Cicerone Certification Program Announces Results of First Asian Certified Cicerone Exams


CHICAGO — The Cicerone Certification Program today announced results of the first Certified Cicerone exam held in South Korea. This exam, held April 28, was the first given in Asia by the program, known globally as the certification standard for beer professionals. Twelve candidates took the exam in Seoul; four individuals achieved a passing score.

“All of the candidates did well on the exam and I’m extremely proud of them for taking this challenging examination,” said Ray Daniels, founder and director of the Cicerone program. “I am especially proud of the four individuals who passed and join the ranks of more than 2,300 Certified Cicerones from 19 countries around the world.”

The four who passed are Nathan Rhee, Dane Kang, Jun-Ho Choi, and Dong-Hyuck Choi. Kang currently works at The Booth Brewery, while the others have been studying beer and in some cases homebrewing or working in hospitality in hopes of being involved in the beer industry in the future.

These four join the ranks of three other Koreans who have previously passed the Certified Cicerone exam while traveling or studying overseas. These include Taekyung Kim of Amazing Brewery, Jinyoung Seok of Win Beer Co., and Bongkyun Son of Amazing BBQ. Other Certified Cicerones that also live in Korea and were involved in helping students to prepare for this exam include Troy Zitzelsberger and Jaegi Cho.

Taekyung Kim, who helped proctor the Certified Cicerone exam, stated, “The success of this first Certified Cicerone exam in Asia with four new South Korean Certified Cicerones demonstrates how the young Korean generation is passionate about beer. Increasingly, bars and restaurants are going to find that consumers have more knowledge about diversity and quality of the beer they drink.”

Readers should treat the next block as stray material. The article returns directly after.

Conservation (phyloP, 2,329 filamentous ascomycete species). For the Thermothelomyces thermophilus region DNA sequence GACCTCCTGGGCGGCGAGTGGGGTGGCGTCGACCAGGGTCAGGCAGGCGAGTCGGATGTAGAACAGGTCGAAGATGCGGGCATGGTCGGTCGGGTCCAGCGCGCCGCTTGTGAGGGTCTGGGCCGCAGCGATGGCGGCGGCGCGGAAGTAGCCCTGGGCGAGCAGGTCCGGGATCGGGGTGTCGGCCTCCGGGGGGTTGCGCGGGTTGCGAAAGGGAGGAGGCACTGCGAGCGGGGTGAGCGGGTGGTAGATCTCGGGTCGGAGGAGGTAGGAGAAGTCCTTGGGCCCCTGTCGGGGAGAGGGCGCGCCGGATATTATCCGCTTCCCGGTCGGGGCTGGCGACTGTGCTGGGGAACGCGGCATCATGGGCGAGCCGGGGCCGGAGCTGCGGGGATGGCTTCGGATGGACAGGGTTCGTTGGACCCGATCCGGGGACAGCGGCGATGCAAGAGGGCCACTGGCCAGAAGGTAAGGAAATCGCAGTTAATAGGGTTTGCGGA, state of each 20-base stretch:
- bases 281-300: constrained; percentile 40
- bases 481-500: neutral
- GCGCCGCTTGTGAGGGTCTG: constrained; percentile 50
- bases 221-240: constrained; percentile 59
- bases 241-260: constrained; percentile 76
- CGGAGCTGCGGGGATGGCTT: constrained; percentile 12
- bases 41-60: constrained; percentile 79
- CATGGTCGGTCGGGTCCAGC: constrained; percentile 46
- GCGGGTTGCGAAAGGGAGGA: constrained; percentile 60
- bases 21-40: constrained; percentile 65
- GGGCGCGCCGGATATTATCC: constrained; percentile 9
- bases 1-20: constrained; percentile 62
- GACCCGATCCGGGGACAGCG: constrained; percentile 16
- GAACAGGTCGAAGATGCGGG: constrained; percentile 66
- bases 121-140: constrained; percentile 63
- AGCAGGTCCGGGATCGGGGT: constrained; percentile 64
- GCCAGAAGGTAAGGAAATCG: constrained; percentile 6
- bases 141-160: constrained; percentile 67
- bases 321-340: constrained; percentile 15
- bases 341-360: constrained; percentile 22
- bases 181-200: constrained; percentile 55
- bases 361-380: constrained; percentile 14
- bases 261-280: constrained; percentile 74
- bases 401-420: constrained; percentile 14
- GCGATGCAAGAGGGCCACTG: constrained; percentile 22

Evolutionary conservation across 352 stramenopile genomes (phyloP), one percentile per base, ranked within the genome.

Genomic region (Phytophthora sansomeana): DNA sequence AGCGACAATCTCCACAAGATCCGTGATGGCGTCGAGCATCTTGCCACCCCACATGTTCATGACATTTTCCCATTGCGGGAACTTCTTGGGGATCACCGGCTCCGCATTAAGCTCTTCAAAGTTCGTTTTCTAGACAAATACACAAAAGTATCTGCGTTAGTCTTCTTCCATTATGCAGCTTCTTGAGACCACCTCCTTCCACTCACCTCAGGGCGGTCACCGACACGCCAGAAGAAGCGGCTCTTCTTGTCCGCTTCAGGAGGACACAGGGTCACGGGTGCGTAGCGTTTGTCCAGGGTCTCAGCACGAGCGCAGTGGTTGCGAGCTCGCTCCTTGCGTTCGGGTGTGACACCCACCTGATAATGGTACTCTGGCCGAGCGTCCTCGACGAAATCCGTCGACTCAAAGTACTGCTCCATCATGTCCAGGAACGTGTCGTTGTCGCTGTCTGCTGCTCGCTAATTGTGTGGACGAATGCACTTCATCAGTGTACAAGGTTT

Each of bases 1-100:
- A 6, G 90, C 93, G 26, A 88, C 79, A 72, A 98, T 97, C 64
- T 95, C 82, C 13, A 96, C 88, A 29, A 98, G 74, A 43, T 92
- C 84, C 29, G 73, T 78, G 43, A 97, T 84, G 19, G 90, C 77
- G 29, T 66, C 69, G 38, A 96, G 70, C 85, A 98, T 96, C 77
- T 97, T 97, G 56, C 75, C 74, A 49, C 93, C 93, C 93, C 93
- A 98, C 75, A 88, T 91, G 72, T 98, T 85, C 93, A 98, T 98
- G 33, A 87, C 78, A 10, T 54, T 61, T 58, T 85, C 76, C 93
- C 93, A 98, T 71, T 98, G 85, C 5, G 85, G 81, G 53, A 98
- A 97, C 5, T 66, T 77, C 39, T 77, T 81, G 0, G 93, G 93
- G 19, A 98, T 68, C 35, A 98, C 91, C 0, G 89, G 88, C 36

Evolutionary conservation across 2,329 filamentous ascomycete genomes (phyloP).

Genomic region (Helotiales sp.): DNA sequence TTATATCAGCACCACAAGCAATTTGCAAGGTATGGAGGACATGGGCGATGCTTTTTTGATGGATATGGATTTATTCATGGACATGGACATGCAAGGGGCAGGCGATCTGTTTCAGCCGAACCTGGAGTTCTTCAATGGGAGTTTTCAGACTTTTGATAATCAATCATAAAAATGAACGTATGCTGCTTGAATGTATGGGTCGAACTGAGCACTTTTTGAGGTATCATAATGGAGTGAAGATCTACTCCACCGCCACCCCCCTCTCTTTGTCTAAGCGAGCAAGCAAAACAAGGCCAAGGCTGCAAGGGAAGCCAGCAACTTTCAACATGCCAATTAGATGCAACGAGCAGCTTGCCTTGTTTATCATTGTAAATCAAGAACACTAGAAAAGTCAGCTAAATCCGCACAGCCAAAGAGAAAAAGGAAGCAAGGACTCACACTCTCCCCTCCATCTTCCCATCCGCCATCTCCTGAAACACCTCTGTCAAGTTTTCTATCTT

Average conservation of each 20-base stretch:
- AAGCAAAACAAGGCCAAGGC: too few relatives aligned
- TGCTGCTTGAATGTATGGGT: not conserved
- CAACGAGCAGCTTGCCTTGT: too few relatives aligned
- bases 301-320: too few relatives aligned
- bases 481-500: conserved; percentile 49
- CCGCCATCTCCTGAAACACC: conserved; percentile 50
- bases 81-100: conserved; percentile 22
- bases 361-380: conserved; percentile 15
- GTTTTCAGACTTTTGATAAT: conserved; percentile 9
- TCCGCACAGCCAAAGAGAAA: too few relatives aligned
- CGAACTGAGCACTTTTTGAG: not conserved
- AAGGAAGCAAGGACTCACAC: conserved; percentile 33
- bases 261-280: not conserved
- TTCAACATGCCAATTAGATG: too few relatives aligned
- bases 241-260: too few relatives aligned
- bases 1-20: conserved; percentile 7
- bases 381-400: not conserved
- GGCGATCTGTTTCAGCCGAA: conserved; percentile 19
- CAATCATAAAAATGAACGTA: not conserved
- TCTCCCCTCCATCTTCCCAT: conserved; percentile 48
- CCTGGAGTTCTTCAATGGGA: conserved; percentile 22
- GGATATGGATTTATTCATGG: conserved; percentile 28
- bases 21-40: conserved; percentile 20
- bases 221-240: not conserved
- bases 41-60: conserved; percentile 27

To become a Certified Cicerone, candidates must achieve a score of 80 or higher on a four-hour exam that includes written, tasting, and demonstration portions. As the program has not yet been translated into Korean, the candidates who took the Seoul exam did it entirely in English.

Certified Cicerone candidates must have detailed knowledge of retail beer storage and service issues, excellent knowledge of global beer styles with some familiarity with beer history and historical styles, competence in identifying flawed beers and recognizing appropriate and inappropriate flavors in beer styles, good understanding of beer ingredients, familiarity with the brewing process and its common variations, plus knowledge of beer and food pairing principles.

In North America where the program originated, the usual pass rate for this exam is about 40% per year. This includes individuals who pass after retaking all or part of the exam. Many of the candidates who took this first exam in Asia have an excellent opportunity to pass when the exam is given again in Korea in the coming year.

“We hope to translate the entire program and begin offering it in Korean by the end of 2017,” said Daniels.


Founded in 2007 by brewer, author, and beer educator Ray Daniels, the Cicerone Certification® Program seeks to ensure that consumers receive the best quality beer at every service occasion. To facilitate this, those who sell and serve beer are encouraged to acquire knowledge in five areas: 1) Keeping and Serving Beer, 2) Beer Styles, 3) Beer Flavor and Evaluation, 4) Beer Ingredients and Brewing Processes, and 5) Pairing Beer with Food.

To this date, more than 70,000 individuals have been certified through the program.

For more information on “What is a Cicerone?” visit:

Countries where Certified Cicerones reside: Argentina, Australia, Belgium, Canada, Costa Rica, England, France, Germany, Hong Kong, Korea, Mexico, Netherlands, New Zealand, Puerto Rico, Scotland, Slovenia, South Korea, The Netherlands, United States.